If you’re ready for spring to arrive, but the weather isn’t quite cooperating, why not plan and plant an indoor garden project? During a photo shoot last week for an upcoming book on indoor gardening, I completed several projects featuring bromeliads and a couple involving converted indoor fountains. Use your imagination to come up with unique containers for terrariums and dish gardens. The results will enliven your indoor living spaces and help bridge the time until you can dig in the garden outdoors.
This former slate fountain now houses 'Bright Star' dieffenbachia and 'Brasil' philodendron. 'Millenium' variegated English ivy trails from the top of the fountain.
This wreath of air plants (Tillandsia spp.) is easy to make with a double-wire wreath ring, a hot glue gun, a collection of air plants, and a wreath hanger.
A former slate waterfall fountain cradles air plants (Tillandsia spp.) at each level. The plants need only water and bright light to thrive.
These air plants (Tillandsia spp.) were glued to a piece of wood and propped up in a tall vase that serves as a terrarium. The glass marbles prevent the stick from shifting.
Earth stars (Cryptanthus bivittatus) are terrestrial bromeliads. Here they're planted with moss and decorated with glass marbles in a shallow microwave baking pan.
The Tropical Plant Industry Expo is the place to go to see what’s hot in indoor gardening. The fact that it’s held in southern Florida in mid-January, is another incentive to attend! Trends that I saw this year include a resurgence in the popularity of terrariums and dish gardens. But these aren’t simply a return to mass-produced fad gardens from the 1970s. Modern mini-landscapes have more style and individuality. Often they’re displayed in unique containers or feature sculptural plants. The emphasis is on tough, easy-care plants such as succulents and bromeliads. Here are some examples that I saw at this year’s Expo.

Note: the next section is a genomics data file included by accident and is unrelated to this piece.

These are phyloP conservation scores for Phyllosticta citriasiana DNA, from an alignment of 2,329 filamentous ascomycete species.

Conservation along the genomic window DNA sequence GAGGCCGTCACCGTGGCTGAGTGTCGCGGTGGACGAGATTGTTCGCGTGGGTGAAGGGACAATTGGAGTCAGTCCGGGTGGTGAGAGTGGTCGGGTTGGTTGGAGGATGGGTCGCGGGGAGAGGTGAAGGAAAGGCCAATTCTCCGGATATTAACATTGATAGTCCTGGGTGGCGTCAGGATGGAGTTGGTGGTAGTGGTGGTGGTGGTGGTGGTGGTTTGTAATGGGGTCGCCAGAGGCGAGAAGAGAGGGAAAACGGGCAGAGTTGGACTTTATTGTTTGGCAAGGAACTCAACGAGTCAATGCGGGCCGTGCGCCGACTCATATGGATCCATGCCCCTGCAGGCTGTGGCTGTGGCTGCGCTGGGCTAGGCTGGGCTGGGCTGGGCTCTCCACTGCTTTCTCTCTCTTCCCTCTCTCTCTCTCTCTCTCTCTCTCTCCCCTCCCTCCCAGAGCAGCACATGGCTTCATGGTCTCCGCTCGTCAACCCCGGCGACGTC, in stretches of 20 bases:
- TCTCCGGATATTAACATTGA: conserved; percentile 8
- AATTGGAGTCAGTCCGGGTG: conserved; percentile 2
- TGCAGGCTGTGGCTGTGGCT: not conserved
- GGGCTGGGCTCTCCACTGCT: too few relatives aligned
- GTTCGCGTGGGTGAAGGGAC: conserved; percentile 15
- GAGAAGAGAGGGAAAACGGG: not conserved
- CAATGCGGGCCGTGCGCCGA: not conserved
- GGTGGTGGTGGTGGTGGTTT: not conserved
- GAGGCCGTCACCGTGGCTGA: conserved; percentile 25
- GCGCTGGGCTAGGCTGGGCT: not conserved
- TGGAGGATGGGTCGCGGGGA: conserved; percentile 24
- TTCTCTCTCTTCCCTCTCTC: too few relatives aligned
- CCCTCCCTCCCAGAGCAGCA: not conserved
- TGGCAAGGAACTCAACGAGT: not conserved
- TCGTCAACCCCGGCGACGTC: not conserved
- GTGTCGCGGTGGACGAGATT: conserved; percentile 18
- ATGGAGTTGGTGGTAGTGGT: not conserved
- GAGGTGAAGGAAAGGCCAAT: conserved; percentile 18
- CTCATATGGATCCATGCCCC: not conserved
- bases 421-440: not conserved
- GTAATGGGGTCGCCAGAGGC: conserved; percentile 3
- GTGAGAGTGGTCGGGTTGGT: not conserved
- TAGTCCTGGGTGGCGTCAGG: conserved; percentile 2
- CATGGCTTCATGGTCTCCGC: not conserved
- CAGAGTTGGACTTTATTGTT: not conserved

The ribbed glass on this terrarium adds a unique perspective, resembling a pumpkin. It makes a great centerpiece.
The ceramic base on this terrarium hides the soil and root zone while displaying the foliage clearly.
Put that cupcake holder to use displaying begonias, ferns, peperomias, nerve plants, and miniature palms.
Spikes of maroon Dracaena marginata explode from a bed of heavily patterned peacock plant (Maranta) in this combo.
These earth stars (Cryptanthus), a type of bromeliad, look other-worldly when displayed on a pedestal.
Echeverias, kalanchoe, and peperomia team to create amazing texture and color in this succulent dish garden.